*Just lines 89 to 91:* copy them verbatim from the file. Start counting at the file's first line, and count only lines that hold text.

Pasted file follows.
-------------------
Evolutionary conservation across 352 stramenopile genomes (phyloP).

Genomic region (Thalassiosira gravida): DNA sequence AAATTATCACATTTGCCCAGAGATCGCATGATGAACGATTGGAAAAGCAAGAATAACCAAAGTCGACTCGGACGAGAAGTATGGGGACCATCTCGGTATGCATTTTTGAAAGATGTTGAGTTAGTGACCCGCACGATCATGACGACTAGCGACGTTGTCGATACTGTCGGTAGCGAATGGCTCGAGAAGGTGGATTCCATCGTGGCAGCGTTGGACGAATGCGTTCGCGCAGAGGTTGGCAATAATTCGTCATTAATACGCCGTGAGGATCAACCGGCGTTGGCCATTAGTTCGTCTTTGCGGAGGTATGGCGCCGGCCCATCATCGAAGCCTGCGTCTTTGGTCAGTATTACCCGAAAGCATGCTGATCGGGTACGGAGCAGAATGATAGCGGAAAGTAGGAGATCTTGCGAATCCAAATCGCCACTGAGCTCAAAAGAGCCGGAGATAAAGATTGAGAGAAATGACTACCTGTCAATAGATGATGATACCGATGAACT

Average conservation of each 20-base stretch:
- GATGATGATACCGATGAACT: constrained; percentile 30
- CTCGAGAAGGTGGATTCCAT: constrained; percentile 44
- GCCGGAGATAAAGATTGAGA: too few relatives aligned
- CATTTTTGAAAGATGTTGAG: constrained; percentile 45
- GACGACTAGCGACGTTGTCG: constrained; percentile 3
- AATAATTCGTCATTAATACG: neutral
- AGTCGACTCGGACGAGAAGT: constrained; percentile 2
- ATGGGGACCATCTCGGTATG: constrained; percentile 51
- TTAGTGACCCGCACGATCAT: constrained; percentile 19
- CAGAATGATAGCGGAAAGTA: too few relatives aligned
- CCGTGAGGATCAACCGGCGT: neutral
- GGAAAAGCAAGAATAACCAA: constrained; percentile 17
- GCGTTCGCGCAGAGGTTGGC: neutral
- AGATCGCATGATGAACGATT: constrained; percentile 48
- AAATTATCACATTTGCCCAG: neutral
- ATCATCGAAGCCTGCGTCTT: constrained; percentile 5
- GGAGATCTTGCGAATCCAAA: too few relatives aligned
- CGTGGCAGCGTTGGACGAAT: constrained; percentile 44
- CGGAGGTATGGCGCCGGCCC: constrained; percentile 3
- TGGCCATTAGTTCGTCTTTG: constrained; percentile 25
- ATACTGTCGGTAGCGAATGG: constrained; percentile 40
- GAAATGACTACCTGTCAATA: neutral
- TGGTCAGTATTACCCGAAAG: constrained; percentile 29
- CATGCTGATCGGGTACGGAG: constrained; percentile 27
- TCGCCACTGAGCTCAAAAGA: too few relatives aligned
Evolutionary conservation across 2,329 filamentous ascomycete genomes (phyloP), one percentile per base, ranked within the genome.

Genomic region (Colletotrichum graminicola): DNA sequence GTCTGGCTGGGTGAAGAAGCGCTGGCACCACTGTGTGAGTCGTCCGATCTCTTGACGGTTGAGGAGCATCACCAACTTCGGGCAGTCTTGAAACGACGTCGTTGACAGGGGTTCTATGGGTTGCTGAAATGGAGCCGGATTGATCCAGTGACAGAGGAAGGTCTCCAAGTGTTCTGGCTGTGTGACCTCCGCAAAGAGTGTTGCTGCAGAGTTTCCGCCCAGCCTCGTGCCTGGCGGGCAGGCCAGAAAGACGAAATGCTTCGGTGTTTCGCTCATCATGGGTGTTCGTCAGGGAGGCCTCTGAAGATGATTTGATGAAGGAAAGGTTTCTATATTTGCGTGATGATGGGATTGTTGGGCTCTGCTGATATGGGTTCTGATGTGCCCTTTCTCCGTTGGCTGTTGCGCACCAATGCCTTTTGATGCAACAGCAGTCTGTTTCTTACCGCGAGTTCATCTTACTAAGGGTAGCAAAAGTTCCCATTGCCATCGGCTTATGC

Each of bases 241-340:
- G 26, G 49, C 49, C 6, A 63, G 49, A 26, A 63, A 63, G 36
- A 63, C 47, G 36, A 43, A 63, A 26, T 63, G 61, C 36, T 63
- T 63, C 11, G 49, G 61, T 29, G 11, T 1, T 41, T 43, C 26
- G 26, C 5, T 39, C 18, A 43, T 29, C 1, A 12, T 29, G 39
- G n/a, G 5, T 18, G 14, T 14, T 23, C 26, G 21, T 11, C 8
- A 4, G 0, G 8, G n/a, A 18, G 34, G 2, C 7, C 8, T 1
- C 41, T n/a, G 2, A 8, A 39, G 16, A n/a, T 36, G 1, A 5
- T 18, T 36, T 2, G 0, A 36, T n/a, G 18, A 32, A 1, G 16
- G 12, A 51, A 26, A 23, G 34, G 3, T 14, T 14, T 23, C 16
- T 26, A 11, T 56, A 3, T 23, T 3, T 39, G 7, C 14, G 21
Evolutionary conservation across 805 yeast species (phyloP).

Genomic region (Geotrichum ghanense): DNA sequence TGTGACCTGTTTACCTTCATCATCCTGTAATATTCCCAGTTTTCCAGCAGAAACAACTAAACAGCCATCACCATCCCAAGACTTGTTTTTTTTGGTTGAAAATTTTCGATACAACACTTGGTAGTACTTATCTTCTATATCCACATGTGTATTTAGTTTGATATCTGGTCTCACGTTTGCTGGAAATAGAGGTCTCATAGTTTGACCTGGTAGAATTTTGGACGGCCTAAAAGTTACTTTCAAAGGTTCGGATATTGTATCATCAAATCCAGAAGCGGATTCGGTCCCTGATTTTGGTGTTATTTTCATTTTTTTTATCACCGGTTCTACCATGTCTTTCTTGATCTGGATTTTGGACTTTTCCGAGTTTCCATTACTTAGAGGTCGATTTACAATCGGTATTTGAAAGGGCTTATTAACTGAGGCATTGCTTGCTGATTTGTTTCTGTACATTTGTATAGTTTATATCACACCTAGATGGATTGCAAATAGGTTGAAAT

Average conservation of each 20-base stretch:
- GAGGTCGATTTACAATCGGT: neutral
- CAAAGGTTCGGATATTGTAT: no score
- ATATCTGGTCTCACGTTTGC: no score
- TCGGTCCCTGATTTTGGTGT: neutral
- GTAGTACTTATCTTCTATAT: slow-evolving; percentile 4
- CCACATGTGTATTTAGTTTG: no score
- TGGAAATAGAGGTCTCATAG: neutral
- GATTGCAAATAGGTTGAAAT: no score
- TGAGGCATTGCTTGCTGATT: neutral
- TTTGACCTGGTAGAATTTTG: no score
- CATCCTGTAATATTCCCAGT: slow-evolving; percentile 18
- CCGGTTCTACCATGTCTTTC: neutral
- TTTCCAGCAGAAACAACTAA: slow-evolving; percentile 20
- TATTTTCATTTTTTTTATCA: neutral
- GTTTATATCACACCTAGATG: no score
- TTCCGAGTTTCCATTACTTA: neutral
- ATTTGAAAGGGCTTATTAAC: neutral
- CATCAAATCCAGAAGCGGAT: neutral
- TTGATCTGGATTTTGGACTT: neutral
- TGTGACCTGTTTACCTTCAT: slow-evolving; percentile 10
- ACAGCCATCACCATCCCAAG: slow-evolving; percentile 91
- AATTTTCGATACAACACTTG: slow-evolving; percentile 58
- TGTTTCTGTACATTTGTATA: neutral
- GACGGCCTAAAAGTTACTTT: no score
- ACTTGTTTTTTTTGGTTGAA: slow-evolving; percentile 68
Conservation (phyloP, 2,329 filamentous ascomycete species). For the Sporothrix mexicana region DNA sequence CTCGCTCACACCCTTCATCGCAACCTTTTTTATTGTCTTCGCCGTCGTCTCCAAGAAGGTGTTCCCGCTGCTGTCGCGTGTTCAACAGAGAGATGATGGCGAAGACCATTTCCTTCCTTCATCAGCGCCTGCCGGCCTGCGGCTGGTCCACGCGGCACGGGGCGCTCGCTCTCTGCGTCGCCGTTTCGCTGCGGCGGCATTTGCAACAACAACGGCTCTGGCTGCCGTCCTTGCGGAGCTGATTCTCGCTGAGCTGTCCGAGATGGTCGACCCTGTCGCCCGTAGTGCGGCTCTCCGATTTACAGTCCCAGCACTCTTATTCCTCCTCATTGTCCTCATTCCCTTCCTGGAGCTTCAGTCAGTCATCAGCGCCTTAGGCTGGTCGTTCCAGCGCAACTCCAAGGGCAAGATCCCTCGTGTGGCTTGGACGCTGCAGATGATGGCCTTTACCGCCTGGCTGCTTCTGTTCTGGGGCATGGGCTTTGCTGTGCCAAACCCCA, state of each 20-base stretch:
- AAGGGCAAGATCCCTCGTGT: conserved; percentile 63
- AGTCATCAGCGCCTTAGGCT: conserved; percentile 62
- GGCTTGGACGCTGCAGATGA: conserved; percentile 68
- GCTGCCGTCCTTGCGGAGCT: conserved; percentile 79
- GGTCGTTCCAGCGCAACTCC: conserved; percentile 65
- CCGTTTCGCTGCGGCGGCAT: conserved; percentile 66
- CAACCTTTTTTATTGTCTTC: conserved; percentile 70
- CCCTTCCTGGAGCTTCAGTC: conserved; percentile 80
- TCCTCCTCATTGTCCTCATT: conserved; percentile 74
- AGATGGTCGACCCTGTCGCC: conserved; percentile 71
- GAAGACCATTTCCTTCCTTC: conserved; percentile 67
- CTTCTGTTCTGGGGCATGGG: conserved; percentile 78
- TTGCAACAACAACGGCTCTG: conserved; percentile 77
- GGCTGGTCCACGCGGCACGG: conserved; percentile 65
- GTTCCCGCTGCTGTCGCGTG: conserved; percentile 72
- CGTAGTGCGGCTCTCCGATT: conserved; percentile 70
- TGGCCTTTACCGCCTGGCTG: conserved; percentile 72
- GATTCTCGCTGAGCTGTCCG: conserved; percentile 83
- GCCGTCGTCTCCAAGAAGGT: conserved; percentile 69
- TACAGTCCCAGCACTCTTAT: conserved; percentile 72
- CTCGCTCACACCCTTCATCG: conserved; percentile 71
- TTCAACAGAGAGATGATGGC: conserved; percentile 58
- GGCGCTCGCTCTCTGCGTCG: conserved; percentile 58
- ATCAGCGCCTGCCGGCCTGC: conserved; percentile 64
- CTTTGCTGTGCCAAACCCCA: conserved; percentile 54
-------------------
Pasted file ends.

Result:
- GCCGTCGTCTCCAAGAAGGT: conserved; percentile 69
- TACAGTCCCAGCACTCTTAT: conserved; percentile 72
- CTCGCTCACACCCTTCATCG: conserved; percentile 71